Kieswetter cherishes Strauss alliance
Craig Kieswetter believes England have found a winning combination at the top of the order after he shared a sizzling century stand with captain Andrew Strauss against Scotland.
South Africa-born Kieswetter only qualified to play for England in February but has since become a key figure in Andy Flower’s limited-overs strategy.
He teamed with Michael Lumb in England’s recent ICC World Twenty20 success but must now forge an understanding with returning skipper Strauss, who was rested for Kieswetter’s previous ODI appearances in Bangladesh.
Their first test came against a modest Scotland attack in Edinburgh, but a partnership of 121 in just 15 overs, with a combined total of 21 fours and two sixes, suggests it could flourish.
Kieswetter, for one, believes it has the makings of a match-winning pairing.
“I’d like to think I showed him what I can but he’s got to show me what he can do as well,” joked the wicketkeeper after contributing 69 to Strauss’ 61 in a comfortable seven-wicket win.
“It was good to get a win and good to get a nice start at the top with 'Straussy'.
“We batted nicely together, got a good bit of banter going and I thought we dovetailed quite well together.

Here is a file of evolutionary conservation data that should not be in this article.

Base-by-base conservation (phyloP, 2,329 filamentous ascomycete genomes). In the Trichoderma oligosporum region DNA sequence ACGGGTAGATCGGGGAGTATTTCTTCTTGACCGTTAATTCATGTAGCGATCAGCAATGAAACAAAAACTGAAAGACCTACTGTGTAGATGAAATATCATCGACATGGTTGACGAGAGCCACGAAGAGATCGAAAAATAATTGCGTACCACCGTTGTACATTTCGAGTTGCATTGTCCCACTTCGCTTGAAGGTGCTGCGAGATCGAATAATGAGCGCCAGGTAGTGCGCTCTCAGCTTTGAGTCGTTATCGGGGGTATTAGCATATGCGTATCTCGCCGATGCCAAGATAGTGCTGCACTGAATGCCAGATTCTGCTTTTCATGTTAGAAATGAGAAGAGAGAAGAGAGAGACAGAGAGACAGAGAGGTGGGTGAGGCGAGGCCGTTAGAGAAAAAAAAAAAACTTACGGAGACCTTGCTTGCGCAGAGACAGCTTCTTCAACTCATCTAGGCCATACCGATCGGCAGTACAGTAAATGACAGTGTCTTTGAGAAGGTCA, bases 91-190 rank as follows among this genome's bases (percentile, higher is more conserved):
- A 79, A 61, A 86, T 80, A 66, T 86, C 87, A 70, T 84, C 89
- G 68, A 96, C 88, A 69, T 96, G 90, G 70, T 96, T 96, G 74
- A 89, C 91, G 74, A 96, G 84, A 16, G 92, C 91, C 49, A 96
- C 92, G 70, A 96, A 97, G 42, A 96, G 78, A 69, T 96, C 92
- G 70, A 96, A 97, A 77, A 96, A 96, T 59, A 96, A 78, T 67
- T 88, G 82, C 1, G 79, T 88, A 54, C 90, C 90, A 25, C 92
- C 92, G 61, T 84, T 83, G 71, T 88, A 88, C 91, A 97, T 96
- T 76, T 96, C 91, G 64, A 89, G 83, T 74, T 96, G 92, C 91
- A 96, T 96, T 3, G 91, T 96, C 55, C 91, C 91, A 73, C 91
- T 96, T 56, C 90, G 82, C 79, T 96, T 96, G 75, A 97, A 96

“We’d like to think we can [continue in that vein]. It was a really good track to bat on but hopefully it wasn’t quite as easy as we made it look.
“Their tactics, keeping the wicketkeeper up to the stumps, were quite challenging too so I thought we did well in the end.”
Kieswetter knows only too well that tougher challenges lie ahead, with a five-match Natwest Series against Australia next on the agenda.
The Somerset man’s only previous experience against the old enemy came in the World Twenty20 final in the Caribbean and, after starring in that encounter, he is understandably confident.
“It’s nice to get runs and for the openers to get a start sets us up well for the Aussies,” he continued.
“It’s going to give us a lot of confidence for Australia, who are obviously going to play some aggressive cricket as well.
“But we’re happy with where we are at the moment and excited about the next five one-dayers which will be a big test for us.”
Scotland captain Gavin Hamilton, who announced his decision to step down from the role in favour of Gordon Drummond at the end of the match, admitted his side’s total was not competitive.
Having won the toss and taken the crease, Hamilton saw opening partner Ryan Watson fall to James Anderson off the fourth ball of the day.
Hamilton and Durham’s Kyle Coetzer fought back well, with 48 and 51 respectively, adding 86 for the second wicket before England’s spinners shared five wickets to undermine their efforts.
Scotland eventually succumbed for 211, a target that the visitors knocked off with 16.2 overs to spare.
“The most disappointing thing is to get in and not go on,” said Hamilton, who earned a solitary England Test cap in 1999.
“When myself and Kyle were in we were looking at 250, 260 and that’s where we needed to be today because 211 was miles off the mark. With that we were never in the ball game.
“There are good signs but saying that is getting boring because we’re a better team than that. We probably let ourselves down a little bit.”